Portfolio Code

Now that your GitHub profile is looking good and you’ve set up your top project, it’s time to take a look at your actual code. As I said before, this is really what it all comes down to for most coding jobs. If you can’t prove your ability to write code, you won’t get the job.


I usually start by trying to find the main part of the project. In a Rails app, this is typically a model file or maybe one of the controllers. For an Express app, I’ll start at app.js. For non-web apps, I’ll look for the main entry point. Once I’ve found a file with some real (not autogenerated) code in it, I look for several things.

Consistent Style – I’m not so concerned with whose style guide you follow, but I do expect you to pick one and stick to it. If you’re writing Ruby, use Rubocop. Your Python should always follow PEP 8. Check out Prettier if you need to clean up your JavaScript.

Clear Names – I’m fine with terse names and abbreviations, but I should be able to look at the name of a function and have some idea of it’s purpose. Variable names follow the same rules. Variables used only in loops or iterators can be single letters, but everything else should be easy to understand.

Idiomatic Code – Different languages naturally have different ways of performing the same task. For example, I wouldn’t expect to see a for loop used to iterate over an array in Ruby. I would expect to see an Enumerable method such as .each or .map. In Python, I would expect to see a list comprehension.


I don’t care when you write tests, as long as you write them. I’m not dogmatic about test-driven development, but I do expect production-ready code to have an automated test suite.

Include instructions for running your tests in the README file for the project. Also setup a continuous integration server, such as Travis CI, on your GitHub repo so the tests run automatically.

Beyond simply having a test suite, you need to make sure you’re testing the right things. Knowing what to test, and what not to test, is usually a sign of an experienced programmer.

It’s safe to assume that the framework you’re using is well tested. It’s not necessary to include tests that ensure that Rails associations and validations are working. It’s better to include tests that specify exactly what makes a model object and its associated objects valid or invalid.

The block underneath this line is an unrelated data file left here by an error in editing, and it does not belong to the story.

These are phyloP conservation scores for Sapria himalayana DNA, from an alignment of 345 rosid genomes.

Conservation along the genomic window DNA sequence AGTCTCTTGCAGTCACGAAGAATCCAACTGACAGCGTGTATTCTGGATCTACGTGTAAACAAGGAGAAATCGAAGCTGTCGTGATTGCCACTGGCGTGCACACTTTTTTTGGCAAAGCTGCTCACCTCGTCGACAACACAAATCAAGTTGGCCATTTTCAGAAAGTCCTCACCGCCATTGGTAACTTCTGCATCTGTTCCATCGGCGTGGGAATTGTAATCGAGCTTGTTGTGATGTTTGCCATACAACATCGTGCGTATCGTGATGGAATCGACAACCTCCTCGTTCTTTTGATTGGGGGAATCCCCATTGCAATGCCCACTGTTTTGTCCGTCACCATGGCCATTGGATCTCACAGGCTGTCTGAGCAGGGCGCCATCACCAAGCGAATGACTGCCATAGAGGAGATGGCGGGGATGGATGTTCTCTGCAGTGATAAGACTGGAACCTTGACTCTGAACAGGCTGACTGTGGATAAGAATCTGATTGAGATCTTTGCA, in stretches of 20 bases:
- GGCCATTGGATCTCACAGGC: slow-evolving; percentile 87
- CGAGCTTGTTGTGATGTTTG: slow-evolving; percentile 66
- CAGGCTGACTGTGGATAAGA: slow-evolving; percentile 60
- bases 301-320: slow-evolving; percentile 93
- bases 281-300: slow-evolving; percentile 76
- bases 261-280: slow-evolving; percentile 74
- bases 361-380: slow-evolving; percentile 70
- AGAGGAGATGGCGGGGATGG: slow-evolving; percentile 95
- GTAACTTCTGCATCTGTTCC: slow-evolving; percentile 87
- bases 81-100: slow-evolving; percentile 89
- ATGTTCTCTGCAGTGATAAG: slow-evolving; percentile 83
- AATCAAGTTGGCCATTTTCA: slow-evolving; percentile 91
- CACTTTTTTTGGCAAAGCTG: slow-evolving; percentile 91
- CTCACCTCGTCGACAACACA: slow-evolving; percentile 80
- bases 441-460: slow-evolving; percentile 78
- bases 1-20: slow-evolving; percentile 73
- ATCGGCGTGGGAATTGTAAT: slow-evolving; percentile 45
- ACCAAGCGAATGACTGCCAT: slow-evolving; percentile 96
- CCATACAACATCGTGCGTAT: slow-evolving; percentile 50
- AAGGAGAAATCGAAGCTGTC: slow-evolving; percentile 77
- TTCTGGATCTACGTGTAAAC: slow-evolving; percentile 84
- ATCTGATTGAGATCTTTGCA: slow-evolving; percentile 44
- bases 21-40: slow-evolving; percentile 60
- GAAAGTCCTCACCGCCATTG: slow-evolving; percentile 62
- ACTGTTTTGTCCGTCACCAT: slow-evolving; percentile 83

In my experience comments are often not found in production code. This may come as a surprise to some programmers. Comments are typically only found before especially complex code or when something is implemented in a non-standard way. Comments used as documentation, before public classes and methods, are appreciated.

The most important rule is comment why something is done a certain way, not how it is done. I should be able to determine how something is done by reading the code. If I have questions about why the code was written that way I expect to find that answer in a comment.

Commit History

Finally, I like to also take a look at the commit history on a project. It’s interesting to see how long the candidate has been working on this project. Is this something that was put together just for a job search, or is this a real project?

You can learn a lot by someone’s commit messages. If I see a series of messages like “typo”, “fixing”, “fixing again”, “really fixing this time”, etc. I get a little worried. This is a red flag that maybe this person really doesn’t know what they’re doing.

I also see if more than one person has committed to the project. If so, I’ll go back to the code and check out the “Blame” view. Maybe that really impressive method I saw earlier was written by someone else. Group projects are fine, but never try to take credit for someone else’s work.